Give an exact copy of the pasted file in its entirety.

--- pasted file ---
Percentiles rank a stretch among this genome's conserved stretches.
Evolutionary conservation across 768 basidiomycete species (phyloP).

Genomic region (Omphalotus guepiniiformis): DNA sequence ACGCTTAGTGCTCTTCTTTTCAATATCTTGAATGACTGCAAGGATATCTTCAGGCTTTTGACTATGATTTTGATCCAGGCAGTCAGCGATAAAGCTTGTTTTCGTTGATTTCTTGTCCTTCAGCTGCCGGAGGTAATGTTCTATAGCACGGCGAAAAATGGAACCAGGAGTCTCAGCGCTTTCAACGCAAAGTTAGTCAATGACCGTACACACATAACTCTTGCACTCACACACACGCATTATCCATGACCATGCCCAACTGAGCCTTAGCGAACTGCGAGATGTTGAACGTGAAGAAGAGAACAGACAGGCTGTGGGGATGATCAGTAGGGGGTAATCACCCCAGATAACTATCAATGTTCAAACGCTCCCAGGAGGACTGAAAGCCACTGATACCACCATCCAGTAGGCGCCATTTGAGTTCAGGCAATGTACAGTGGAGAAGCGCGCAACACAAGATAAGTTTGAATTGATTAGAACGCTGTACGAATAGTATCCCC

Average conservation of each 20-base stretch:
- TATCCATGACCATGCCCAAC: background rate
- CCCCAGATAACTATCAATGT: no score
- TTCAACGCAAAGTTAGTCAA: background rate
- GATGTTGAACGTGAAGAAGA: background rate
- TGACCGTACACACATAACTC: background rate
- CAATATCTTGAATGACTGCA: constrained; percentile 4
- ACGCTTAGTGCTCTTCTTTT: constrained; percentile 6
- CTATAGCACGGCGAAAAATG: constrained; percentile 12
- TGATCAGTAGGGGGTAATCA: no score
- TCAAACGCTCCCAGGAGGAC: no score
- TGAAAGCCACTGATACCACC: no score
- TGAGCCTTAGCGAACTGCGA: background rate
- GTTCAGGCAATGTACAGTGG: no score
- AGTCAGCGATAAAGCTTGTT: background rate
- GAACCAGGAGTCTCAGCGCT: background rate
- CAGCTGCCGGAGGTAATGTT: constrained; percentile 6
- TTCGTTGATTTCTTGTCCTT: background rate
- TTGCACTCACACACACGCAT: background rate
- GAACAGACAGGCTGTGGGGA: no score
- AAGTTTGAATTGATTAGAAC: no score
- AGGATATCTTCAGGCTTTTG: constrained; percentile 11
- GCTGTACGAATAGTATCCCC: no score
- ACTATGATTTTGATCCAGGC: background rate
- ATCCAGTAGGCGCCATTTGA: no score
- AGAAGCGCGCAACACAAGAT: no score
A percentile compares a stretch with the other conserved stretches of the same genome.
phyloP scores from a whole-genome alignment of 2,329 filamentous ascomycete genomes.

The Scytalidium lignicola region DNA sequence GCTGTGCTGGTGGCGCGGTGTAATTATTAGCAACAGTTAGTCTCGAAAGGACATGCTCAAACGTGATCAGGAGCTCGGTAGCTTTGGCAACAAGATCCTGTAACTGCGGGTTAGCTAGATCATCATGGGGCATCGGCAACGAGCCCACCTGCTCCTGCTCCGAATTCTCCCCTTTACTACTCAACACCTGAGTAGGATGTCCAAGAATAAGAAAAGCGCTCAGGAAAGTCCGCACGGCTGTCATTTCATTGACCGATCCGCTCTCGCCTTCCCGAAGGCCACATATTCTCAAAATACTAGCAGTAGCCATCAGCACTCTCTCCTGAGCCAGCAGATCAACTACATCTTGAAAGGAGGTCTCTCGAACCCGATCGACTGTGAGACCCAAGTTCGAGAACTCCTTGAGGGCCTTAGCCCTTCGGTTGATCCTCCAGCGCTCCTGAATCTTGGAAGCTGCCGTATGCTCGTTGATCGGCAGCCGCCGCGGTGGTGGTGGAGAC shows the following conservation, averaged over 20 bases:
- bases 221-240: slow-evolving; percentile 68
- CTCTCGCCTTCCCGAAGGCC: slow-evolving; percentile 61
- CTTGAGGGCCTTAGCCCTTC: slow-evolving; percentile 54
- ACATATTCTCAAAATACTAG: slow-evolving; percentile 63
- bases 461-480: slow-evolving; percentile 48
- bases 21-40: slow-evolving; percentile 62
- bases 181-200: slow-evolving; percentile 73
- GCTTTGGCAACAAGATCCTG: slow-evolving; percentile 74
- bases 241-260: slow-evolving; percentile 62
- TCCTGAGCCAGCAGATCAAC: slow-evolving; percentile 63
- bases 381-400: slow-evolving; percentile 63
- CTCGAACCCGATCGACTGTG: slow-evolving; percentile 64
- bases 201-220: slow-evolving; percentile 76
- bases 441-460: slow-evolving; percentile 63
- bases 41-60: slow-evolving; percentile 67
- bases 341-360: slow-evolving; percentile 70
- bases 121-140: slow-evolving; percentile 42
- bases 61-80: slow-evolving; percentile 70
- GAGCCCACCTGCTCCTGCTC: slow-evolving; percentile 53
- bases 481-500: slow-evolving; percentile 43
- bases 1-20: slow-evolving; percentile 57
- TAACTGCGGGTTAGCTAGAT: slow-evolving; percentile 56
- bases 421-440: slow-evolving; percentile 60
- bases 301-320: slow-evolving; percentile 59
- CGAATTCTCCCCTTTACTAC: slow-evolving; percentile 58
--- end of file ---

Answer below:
Percentiles rank a stretch among this genome's conserved stretches.
Evolutionary conservation across 768 basidiomycete species (phyloP).

Genomic region (Omphalotus guepiniiformis): DNA sequence ACGCTTAGTGCTCTTCTTTTCAATATCTTGAATGACTGCAAGGATATCTTCAGGCTTTTGACTATGATTTTGATCCAGGCAGTCAGCGATAAAGCTTGTTTTCGTTGATTTCTTGTCCTTCAGCTGCCGGAGGTAATGTTCTATAGCACGGCGAAAAATGGAACCAGGAGTCTCAGCGCTTTCAACGCAAAGTTAGTCAATGACCGTACACACATAACTCTTGCACTCACACACACGCATTATCCATGACCATGCCCAACTGAGCCTTAGCGAACTGCGAGATGTTGAACGTGAAGAAGAGAACAGACAGGCTGTGGGGATGATCAGTAGGGGGTAATCACCCCAGATAACTATCAATGTTCAAACGCTCCCAGGAGGACTGAAAGCCACTGATACCACCATCCAGTAGGCGCCATTTGAGTTCAGGCAATGTACAGTGGAGAAGCGCGCAACACAAGATAAGTTTGAATTGATTAGAACGCTGTACGAATAGTATCCCC

Average conservation of each 20-base stretch:
- TATCCATGACCATGCCCAAC: background rate
- CCCCAGATAACTATCAATGT: no score
- TTCAACGCAAAGTTAGTCAA: background rate
- GATGTTGAACGTGAAGAAGA: background rate
- TGACCGTACACACATAACTC: background rate
- CAATATCTTGAATGACTGCA: constrained; percentile 4
- ACGCTTAGTGCTCTTCTTTT: constrained; percentile 6
- CTATAGCACGGCGAAAAATG: constrained; percentile 12
- TGATCAGTAGGGGGTAATCA: no score
- TCAAACGCTCCCAGGAGGAC: no score
- TGAAAGCCACTGATACCACC: no score
- TGAGCCTTAGCGAACTGCGA: background rate
- GTTCAGGCAATGTACAGTGG: no score
- AGTCAGCGATAAAGCTTGTT: background rate
- GAACCAGGAGTCTCAGCGCT: background rate
- CAGCTGCCGGAGGTAATGTT: constrained; percentile 6
- TTCGTTGATTTCTTGTCCTT: background rate
- TTGCACTCACACACACGCAT: background rate
- GAACAGACAGGCTGTGGGGA: no score
- AAGTTTGAATTGATTAGAAC: no score
- AGGATATCTTCAGGCTTTTG: constrained; percentile 11
- GCTGTACGAATAGTATCCCC: no score
- ACTATGATTTTGATCCAGGC: background rate
- ATCCAGTAGGCGCCATTTGA: no score
- AGAAGCGCGCAACACAAGAT: no score
A percentile compares a stretch with the other conserved stretches of the same genome.
phyloP scores from a whole-genome alignment of 2,329 filamentous ascomycete genomes.

The Scytalidium lignicola region DNA sequence GCTGTGCTGGTGGCGCGGTGTAATTATTAGCAACAGTTAGTCTCGAAAGGACATGCTCAAACGTGATCAGGAGCTCGGTAGCTTTGGCAACAAGATCCTGTAACTGCGGGTTAGCTAGATCATCATGGGGCATCGGCAACGAGCCCACCTGCTCCTGCTCCGAATTCTCCCCTTTACTACTCAACACCTGAGTAGGATGTCCAAGAATAAGAAAAGCGCTCAGGAAAGTCCGCACGGCTGTCATTTCATTGACCGATCCGCTCTCGCCTTCCCGAAGGCCACATATTCTCAAAATACTAGCAGTAGCCATCAGCACTCTCTCCTGAGCCAGCAGATCAACTACATCTTGAAAGGAGGTCTCTCGAACCCGATCGACTGTGAGACCCAAGTTCGAGAACTCCTTGAGGGCCTTAGCCCTTCGGTTGATCCTCCAGCGCTCCTGAATCTTGGAAGCTGCCGTATGCTCGTTGATCGGCAGCCGCCGCGGTGGTGGTGGAGAC shows the following conservation, averaged over 20 bases:
- bases 221-240: slow-evolving; percentile 68
- CTCTCGCCTTCCCGAAGGCC: slow-evolving; percentile 61
- CTTGAGGGCCTTAGCCCTTC: slow-evolving; percentile 54
- ACATATTCTCAAAATACTAG: slow-evolving; percentile 63
- bases 461-480: slow-evolving; percentile 48
- bases 21-40: slow-evolving; percentile 62
- bases 181-200: slow-evolving; percentile 73
- GCTTTGGCAACAAGATCCTG: slow-evolving; percentile 74
- bases 241-260: slow-evolving; percentile 62
- TCCTGAGCCAGCAGATCAAC: slow-evolving; percentile 63
- bases 381-400: slow-evolving; percentile 63
- CTCGAACCCGATCGACTGTG: slow-evolving; percentile 64
- bases 201-220: slow-evolving; percentile 76
- bases 441-460: slow-evolving; percentile 63
- bases 41-60: slow-evolving; percentile 67
- bases 341-360: slow-evolving; percentile 70
- bases 121-140: slow-evolving; percentile 42
- bases 61-80: slow-evolving; percentile 70
- GAGCCCACCTGCTCCTGCTC: slow-evolving; percentile 53
- bases 481-500: slow-evolving; percentile 43
- bases 1-20: slow-evolving; percentile 57
- TAACTGCGGGTTAGCTAGAT: slow-evolving; percentile 56
- bases 421-440: slow-evolving; percentile 60
- bases 301-320: slow-evolving; percentile 59
- CGAATTCTCCCCTTTACTAC: slow-evolving; percentile 58